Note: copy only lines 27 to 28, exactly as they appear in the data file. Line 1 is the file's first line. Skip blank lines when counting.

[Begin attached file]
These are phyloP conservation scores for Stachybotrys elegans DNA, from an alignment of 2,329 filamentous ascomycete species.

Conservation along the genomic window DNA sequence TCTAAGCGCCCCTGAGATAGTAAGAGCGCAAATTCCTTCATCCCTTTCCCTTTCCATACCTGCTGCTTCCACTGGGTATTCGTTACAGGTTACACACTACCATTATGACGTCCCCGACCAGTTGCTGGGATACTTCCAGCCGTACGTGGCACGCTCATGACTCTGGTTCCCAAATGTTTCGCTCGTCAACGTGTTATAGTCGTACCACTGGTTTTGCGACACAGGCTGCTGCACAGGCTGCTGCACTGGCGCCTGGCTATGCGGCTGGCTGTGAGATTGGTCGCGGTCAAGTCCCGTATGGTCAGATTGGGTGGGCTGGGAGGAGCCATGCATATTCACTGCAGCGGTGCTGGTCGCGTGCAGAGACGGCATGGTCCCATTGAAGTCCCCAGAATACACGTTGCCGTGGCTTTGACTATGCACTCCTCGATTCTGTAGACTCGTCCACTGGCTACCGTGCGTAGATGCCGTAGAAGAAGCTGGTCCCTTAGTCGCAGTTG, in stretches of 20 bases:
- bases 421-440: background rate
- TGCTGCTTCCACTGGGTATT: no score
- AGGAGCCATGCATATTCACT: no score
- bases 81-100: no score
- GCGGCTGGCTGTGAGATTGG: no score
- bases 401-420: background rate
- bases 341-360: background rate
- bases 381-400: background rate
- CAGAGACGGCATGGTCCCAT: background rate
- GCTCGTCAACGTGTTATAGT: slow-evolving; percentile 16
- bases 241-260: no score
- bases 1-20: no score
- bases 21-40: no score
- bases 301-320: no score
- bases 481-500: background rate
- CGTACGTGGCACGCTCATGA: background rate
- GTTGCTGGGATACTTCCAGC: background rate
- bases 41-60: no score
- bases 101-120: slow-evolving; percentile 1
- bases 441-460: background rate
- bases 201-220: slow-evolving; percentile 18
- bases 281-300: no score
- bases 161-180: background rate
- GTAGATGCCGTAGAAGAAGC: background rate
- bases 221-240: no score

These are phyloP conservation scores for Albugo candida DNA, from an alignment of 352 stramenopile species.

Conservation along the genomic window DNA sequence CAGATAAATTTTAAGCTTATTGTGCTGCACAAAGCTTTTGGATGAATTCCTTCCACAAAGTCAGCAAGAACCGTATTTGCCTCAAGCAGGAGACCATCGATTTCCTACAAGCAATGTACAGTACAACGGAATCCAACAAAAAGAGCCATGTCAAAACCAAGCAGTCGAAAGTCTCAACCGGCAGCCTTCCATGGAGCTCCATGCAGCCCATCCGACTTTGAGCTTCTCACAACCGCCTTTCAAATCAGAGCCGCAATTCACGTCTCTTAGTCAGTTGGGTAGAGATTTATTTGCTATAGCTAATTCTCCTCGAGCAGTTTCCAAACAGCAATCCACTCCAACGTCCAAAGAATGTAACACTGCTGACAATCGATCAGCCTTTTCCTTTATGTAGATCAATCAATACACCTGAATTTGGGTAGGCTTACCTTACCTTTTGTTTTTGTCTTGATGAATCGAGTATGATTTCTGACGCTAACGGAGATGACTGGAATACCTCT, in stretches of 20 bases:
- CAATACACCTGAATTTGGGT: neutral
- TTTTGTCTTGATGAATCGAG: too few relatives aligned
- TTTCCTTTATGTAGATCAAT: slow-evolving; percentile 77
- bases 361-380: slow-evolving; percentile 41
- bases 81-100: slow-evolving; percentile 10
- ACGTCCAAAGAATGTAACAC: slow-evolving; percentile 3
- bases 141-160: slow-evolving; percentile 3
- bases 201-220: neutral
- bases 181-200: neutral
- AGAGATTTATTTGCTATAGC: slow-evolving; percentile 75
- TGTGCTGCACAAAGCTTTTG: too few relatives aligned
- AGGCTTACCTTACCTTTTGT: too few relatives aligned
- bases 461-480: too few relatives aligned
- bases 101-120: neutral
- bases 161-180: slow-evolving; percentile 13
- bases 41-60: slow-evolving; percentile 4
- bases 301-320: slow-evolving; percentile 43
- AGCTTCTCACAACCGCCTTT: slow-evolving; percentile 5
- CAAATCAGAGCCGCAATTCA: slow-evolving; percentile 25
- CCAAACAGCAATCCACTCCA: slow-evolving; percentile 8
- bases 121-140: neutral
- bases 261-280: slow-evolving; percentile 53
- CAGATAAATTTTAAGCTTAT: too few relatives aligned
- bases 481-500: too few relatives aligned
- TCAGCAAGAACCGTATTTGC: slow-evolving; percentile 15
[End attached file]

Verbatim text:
- bases 221-240: no score

These are phyloP conservation scores for Albugo candida DNA, from an alignment of 352 stramenopile species.